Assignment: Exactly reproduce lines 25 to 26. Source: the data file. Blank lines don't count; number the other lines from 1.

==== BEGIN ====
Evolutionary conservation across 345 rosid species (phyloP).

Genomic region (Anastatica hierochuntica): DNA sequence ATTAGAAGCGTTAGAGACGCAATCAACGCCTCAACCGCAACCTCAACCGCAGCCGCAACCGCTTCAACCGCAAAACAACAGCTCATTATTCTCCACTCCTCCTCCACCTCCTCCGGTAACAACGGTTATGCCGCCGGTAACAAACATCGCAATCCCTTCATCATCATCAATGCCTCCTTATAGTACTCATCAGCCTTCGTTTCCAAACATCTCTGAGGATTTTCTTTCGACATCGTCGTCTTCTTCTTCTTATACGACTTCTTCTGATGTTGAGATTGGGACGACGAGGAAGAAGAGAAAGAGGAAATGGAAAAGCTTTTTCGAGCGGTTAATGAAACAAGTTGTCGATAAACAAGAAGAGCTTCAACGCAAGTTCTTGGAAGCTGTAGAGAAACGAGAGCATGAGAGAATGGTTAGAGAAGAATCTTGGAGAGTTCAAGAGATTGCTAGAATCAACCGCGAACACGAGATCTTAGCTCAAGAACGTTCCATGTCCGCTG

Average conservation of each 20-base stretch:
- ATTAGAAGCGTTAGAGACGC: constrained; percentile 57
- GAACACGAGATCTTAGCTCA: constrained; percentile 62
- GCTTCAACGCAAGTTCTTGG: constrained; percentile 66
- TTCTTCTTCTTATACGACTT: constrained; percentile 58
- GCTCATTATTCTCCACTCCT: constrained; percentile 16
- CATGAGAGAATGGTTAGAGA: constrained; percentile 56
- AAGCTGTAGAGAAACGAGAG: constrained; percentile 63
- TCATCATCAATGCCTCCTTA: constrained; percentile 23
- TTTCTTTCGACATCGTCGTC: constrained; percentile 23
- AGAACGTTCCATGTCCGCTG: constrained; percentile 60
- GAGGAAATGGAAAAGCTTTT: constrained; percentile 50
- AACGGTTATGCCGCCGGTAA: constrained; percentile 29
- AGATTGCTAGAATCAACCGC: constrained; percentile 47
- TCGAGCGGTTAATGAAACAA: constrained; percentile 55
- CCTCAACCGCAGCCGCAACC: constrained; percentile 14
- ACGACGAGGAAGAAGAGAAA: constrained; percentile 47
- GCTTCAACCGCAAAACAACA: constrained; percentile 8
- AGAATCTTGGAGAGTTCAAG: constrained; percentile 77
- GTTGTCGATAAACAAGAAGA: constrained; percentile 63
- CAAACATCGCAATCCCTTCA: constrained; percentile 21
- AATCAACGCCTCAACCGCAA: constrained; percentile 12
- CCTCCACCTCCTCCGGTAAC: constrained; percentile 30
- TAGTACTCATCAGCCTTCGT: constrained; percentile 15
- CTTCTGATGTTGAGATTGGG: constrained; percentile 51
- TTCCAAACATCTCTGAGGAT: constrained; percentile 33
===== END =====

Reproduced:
- CCTCCACCTCCTCCGGTAAC: constrained; percentile 30
- TAGTACTCATCAGCCTTCGT: constrained; percentile 15